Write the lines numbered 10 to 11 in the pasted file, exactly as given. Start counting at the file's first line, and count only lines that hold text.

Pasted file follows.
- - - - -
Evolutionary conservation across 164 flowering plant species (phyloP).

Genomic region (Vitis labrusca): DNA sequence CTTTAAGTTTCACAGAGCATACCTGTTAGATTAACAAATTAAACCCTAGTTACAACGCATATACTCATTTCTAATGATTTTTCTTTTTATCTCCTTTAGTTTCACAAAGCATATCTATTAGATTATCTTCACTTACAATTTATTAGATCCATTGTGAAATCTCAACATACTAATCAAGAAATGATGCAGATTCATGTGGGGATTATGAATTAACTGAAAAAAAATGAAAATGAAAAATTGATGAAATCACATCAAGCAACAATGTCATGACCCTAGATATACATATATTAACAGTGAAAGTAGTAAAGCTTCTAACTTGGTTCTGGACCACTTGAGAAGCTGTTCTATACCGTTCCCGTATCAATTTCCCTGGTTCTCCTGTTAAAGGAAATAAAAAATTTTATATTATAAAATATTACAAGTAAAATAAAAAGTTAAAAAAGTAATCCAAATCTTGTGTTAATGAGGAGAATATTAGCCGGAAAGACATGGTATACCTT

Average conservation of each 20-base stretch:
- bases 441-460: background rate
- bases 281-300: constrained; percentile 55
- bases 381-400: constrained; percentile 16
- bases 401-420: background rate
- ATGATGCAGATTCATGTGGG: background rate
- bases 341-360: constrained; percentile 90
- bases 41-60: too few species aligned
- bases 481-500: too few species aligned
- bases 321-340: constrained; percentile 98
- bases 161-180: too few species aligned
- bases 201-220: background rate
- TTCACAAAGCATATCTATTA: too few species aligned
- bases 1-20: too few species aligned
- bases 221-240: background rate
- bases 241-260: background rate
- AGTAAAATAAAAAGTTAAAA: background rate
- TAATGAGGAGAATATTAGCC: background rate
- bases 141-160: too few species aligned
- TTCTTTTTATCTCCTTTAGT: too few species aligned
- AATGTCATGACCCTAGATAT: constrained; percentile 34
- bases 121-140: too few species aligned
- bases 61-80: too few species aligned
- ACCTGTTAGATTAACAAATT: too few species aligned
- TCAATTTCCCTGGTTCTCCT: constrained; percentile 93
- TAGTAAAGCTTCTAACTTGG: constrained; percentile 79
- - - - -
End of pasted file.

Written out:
- bases 41-60: too few species aligned
- bases 481-500: too few species aligned